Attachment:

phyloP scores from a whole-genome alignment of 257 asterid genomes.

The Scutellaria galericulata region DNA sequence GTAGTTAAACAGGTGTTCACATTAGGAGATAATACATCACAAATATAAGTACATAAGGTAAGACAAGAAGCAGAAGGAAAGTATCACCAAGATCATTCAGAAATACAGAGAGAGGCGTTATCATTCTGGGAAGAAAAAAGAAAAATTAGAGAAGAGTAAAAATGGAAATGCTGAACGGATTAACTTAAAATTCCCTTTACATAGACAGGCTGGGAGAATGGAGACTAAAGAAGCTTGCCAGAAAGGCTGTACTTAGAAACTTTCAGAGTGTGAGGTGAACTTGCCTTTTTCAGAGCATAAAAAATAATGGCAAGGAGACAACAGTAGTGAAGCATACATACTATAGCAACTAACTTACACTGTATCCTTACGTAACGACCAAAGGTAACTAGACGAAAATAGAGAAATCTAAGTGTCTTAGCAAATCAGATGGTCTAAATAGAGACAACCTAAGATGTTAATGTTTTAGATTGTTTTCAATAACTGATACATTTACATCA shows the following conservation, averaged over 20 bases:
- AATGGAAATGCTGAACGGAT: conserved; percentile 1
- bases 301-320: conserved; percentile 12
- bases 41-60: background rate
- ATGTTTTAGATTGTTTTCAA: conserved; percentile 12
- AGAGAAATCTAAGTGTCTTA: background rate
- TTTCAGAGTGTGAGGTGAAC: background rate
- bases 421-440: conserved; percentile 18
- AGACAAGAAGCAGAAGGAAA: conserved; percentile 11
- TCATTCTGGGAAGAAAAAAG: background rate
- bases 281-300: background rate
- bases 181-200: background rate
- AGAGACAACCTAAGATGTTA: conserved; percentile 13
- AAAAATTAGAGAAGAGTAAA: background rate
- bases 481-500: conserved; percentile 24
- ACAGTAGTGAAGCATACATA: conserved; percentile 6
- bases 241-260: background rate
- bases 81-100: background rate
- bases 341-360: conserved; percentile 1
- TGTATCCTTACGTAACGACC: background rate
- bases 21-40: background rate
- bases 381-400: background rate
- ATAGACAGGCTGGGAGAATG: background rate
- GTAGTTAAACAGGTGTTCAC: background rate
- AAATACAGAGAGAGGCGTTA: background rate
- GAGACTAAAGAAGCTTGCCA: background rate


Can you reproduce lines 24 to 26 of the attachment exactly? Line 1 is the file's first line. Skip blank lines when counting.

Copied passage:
- ATAGACAGGCTGGGAGAATG: background rate
- GTAGTTAAACAGGTGTTCAC: background rate
- AAATACAGAGAGAGGCGTTA: background rate